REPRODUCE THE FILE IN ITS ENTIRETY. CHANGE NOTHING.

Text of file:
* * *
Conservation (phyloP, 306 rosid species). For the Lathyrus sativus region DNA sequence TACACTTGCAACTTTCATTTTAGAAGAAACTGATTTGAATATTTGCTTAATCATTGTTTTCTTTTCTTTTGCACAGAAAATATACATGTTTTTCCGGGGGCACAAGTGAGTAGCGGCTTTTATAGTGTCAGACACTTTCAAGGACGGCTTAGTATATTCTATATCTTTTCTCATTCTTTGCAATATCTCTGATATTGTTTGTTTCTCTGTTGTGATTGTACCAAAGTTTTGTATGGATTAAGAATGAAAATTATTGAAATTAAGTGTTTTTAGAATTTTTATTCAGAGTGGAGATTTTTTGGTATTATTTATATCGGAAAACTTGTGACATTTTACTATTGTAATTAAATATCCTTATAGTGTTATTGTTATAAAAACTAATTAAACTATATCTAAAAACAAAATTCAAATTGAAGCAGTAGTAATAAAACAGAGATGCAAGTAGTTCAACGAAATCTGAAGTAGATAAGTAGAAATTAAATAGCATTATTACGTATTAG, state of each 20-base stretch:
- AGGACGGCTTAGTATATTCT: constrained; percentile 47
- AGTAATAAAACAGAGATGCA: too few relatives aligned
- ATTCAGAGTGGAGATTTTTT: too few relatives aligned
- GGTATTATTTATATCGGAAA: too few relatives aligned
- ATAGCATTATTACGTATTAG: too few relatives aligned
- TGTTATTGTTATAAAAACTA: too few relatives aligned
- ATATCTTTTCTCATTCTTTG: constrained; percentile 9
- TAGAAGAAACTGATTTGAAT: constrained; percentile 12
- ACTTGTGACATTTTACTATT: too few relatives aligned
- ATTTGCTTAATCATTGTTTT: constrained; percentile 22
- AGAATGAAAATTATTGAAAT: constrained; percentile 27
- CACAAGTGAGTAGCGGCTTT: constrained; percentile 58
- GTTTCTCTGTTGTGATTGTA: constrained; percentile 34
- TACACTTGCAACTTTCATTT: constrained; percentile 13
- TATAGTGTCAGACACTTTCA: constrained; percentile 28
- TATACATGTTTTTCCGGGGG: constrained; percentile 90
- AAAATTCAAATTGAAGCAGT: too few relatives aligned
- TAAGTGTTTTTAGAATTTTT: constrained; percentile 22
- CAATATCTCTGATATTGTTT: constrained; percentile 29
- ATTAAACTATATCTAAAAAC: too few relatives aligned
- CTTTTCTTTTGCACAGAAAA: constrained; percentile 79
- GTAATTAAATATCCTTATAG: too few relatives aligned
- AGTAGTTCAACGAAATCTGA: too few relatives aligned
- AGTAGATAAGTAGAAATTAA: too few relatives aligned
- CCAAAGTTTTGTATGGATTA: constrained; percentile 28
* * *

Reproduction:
Conservation (phyloP, 306 rosid species). For the Lathyrus sativus region DNA sequence TACACTTGCAACTTTCATTTTAGAAGAAACTGATTTGAATATTTGCTTAATCATTGTTTTCTTTTCTTTTGCACAGAAAATATACATGTTTTTCCGGGGGCACAAGTGAGTAGCGGCTTTTATAGTGTCAGACACTTTCAAGGACGGCTTAGTATATTCTATATCTTTTCTCATTCTTTGCAATATCTCTGATATTGTTTGTTTCTCTGTTGTGATTGTACCAAAGTTTTGTATGGATTAAGAATGAAAATTATTGAAATTAAGTGTTTTTAGAATTTTTATTCAGAGTGGAGATTTTTTGGTATTATTTATATCGGAAAACTTGTGACATTTTACTATTGTAATTAAATATCCTTATAGTGTTATTGTTATAAAAACTAATTAAACTATATCTAAAAACAAAATTCAAATTGAAGCAGTAGTAATAAAACAGAGATGCAAGTAGTTCAACGAAATCTGAAGTAGATAAGTAGAAATTAAATAGCATTATTACGTATTAG, state of each 20-base stretch:
- AGGACGGCTTAGTATATTCT: constrained; percentile 47
- AGTAATAAAACAGAGATGCA: too few relatives aligned
- ATTCAGAGTGGAGATTTTTT: too few relatives aligned
- GGTATTATTTATATCGGAAA: too few relatives aligned
- ATAGCATTATTACGTATTAG: too few relatives aligned
- TGTTATTGTTATAAAAACTA: too few relatives aligned
- ATATCTTTTCTCATTCTTTG: constrained; percentile 9
- TAGAAGAAACTGATTTGAAT: constrained; percentile 12
- ACTTGTGACATTTTACTATT: too few relatives aligned
- ATTTGCTTAATCATTGTTTT: constrained; percentile 22
- AGAATGAAAATTATTGAAAT: constrained; percentile 27
- CACAAGTGAGTAGCGGCTTT: constrained; percentile 58
- GTTTCTCTGTTGTGATTGTA: constrained; percentile 34
- TACACTTGCAACTTTCATTT: constrained; percentile 13
- TATAGTGTCAGACACTTTCA: constrained; percentile 28
- TATACATGTTTTTCCGGGGG: constrained; percentile 90
- AAAATTCAAATTGAAGCAGT: too few relatives aligned
- TAAGTGTTTTTAGAATTTTT: constrained; percentile 22
- CAATATCTCTGATATTGTTT: constrained; percentile 29
- ATTAAACTATATCTAAAAAC: too few relatives aligned
- CTTTTCTTTTGCACAGAAAA: constrained; percentile 79
- GTAATTAAATATCCTTATAG: too few relatives aligned
- AGTAGTTCAACGAAATCTGA: too few relatives aligned
- AGTAGATAAGTAGAAATTAA: too few relatives aligned
- CCAAAGTTTTGTATGGATTA: constrained; percentile 28